Posted by: tootingtrumpet | June 17, 2012

England vs West Indies First ODI – The Final Over of the Day

There’s a reason why it does you know.

Ball One – Ian Bell then eh? Back in the ODI team and playing beautifully for a century, a rare feat for England player in one day cricket. Has he established himself (again)? With KP out of the picture, one has to think that Belly has a chance, though he won’t often face as anonymous an attack as this West Indian line-up. The jury – as so often with Belly – is still out.

Ball Two – What has happened to Dwayne Bravo? There was a time when he was a fast-medium wicket-taker, but what we saw today was a military medium trundler doing little more than propelling the ball to the other end. If England’s batsmen missed the fielders more often, he’d have gone for a lot more than the 55 his nine overs cost.

Ball Three – Ravi Bopara and Eoin Morgan, like Belly looking to cement their places in the XI, failed to convince, both getting starts, but neither going on. Morgan looked less mannered at the crease, the squat less pronounced, the eyes more level – the wonders of a score or two in county cricket – but he’s still not the cocky young man who hit the ball to all parts when he was introduced to the game.

Ball Four – Dwayne Smith is the kind of batsman who always disappoints, no matter how many he gets. Blessed with immense power and a fine eye, he can hit boundaries at will, but often gives it away with misjudged shot selection and  the kind of lack of attention to detail that saw him all but run out dawdling as a throw came in. There’s always a player or two like this around every international squad, but the West Indies seem to have more than their fair share – Keiron Pollard, Dwayne Bravo and even Chris Gayle could be accused of the same failings.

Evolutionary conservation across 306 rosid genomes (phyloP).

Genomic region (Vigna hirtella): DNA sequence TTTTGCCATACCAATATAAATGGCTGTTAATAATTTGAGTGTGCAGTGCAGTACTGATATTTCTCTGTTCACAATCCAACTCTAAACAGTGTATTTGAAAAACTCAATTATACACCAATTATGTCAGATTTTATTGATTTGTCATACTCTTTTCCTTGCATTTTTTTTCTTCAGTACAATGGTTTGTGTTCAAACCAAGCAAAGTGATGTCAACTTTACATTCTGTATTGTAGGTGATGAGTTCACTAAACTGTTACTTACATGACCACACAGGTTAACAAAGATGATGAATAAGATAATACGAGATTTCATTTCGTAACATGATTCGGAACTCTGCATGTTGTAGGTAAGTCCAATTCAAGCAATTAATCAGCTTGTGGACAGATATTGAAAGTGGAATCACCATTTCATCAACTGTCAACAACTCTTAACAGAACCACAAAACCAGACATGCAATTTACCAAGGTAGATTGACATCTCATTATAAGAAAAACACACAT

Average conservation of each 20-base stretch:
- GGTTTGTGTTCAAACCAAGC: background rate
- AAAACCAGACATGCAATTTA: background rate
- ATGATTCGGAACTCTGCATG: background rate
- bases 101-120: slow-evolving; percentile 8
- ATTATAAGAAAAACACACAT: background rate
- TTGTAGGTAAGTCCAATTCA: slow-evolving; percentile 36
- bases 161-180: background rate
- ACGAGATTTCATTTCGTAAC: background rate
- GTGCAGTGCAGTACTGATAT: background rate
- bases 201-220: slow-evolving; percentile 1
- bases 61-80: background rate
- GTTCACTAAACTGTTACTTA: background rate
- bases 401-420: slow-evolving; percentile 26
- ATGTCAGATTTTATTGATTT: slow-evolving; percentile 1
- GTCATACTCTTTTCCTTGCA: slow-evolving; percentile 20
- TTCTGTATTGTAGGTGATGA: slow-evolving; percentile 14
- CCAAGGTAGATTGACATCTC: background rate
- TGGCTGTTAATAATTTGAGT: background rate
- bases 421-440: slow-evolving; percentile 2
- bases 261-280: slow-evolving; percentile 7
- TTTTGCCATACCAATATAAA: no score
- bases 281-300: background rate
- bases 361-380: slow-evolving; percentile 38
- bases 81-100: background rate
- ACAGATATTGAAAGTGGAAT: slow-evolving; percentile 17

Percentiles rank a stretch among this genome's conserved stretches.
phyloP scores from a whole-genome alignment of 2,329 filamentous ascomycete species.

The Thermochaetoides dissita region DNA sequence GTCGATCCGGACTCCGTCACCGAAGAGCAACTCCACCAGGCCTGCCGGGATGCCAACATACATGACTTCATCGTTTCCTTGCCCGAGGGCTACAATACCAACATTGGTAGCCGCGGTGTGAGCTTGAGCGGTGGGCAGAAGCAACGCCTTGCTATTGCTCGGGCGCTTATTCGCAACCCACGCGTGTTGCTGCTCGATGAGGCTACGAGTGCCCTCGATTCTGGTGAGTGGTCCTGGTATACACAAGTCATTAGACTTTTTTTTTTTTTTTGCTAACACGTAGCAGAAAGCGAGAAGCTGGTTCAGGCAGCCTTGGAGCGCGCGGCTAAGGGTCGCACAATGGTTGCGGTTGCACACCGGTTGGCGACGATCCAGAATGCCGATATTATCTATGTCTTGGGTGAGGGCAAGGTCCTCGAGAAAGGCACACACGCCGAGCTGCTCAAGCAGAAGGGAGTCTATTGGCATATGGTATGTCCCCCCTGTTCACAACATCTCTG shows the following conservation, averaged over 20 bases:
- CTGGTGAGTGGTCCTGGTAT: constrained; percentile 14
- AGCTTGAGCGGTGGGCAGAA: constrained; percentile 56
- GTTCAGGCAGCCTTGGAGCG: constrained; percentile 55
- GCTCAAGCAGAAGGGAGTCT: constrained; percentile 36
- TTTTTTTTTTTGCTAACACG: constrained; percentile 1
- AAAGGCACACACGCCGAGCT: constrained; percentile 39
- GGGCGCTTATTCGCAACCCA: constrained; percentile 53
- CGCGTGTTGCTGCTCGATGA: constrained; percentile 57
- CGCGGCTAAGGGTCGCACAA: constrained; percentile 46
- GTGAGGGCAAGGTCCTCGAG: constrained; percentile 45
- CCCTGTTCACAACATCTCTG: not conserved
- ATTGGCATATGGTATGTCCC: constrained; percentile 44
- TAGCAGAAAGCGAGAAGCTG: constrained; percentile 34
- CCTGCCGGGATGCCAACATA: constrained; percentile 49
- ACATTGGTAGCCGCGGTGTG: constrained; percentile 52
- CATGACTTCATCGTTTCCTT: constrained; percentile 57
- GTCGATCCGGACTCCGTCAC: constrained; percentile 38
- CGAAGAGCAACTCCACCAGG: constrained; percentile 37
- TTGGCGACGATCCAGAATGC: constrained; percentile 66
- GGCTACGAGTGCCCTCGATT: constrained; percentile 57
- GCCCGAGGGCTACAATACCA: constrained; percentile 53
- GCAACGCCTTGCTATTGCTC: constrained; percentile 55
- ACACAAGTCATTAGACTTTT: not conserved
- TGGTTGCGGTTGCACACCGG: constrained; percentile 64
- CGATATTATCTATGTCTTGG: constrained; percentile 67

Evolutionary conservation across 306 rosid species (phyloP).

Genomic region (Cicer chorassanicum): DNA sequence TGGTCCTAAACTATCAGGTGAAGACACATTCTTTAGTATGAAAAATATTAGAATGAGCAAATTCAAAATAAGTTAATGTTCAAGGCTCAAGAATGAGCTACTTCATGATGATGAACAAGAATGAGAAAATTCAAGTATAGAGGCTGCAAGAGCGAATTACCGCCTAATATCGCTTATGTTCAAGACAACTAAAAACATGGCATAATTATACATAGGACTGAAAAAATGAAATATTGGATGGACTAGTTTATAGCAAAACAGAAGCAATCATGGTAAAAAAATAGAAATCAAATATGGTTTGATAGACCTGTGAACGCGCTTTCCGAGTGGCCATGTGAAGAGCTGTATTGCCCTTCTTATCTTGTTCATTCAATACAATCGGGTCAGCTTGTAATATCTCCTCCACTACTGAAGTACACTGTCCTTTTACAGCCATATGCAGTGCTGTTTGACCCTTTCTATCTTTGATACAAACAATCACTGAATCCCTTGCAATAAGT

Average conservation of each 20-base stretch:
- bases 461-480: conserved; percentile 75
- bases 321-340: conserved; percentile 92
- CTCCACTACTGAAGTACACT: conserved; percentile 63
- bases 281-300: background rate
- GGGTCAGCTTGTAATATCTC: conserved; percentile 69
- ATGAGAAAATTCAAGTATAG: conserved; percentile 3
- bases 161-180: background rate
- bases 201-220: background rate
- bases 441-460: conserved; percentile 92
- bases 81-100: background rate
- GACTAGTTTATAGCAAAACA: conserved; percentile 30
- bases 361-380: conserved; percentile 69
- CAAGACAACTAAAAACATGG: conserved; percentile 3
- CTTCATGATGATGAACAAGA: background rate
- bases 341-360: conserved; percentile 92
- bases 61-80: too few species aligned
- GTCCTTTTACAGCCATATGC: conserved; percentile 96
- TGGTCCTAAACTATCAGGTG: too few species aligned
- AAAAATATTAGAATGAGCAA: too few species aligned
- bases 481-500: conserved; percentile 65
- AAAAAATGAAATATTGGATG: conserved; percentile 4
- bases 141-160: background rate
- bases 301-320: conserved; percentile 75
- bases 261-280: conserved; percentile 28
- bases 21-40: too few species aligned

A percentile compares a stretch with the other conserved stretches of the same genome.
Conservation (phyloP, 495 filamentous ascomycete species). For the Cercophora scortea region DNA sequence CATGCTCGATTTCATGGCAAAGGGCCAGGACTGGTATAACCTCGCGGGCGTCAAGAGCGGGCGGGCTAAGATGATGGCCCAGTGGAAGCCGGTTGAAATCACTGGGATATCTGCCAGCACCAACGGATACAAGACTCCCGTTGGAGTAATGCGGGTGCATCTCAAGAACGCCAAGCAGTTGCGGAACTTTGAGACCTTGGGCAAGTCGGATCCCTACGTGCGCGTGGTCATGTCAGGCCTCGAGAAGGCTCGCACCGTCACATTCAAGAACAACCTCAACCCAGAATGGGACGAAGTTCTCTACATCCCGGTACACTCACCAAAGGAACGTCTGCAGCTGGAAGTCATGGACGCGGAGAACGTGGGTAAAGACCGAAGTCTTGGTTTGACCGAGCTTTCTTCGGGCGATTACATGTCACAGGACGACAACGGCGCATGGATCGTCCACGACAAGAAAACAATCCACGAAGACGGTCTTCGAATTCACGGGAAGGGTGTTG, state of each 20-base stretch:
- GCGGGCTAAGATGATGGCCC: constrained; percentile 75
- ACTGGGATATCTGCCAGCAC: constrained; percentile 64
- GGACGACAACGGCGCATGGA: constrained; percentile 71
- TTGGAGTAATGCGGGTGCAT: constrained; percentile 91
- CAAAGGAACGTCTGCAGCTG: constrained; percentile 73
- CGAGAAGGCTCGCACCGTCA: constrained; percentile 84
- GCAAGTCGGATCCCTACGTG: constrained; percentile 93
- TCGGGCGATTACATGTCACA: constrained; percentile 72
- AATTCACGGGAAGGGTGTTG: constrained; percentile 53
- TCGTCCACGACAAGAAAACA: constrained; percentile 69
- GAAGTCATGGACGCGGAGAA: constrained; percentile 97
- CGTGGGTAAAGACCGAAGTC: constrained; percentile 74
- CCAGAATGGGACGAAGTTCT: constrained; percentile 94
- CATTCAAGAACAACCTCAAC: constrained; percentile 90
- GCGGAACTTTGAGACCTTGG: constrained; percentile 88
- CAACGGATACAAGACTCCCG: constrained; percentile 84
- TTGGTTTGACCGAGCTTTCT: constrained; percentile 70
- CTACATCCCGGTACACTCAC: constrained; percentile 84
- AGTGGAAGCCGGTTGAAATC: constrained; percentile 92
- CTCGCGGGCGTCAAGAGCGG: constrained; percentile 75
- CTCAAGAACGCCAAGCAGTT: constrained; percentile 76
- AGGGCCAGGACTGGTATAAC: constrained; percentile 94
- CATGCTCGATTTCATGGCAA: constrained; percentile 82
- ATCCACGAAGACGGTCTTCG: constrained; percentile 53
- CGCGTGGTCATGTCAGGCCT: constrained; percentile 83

Ball Five – I get as annoyed as anyone about “bad” light preventing play, but I cannot agree with the umpires insisting that play continue through heavy rain for more than a reasonable five minutes to see if it’s real rain or just a squall. Though rain presents problems for the bowlers and fielders, it’s more troublesome for batsmen who must contend with a wet wicket and the difficulties of sighting the ball through curtains of water. And a batsman has only one chance – miss a straight one in those circumstances, and it’s the long walk back.

Ball Six – If the West Indies did not enjoy the conditions, their lack of intensity was clear once the ball started to misbehave a little. England’s intensity (as one would expect from the team that Andy Flower built) never dropped and they ran out comfortable winners in what became a disappointing contest. England will consider it a job well done; West Indies have some work to do.

You can tweet me @garynaylor999

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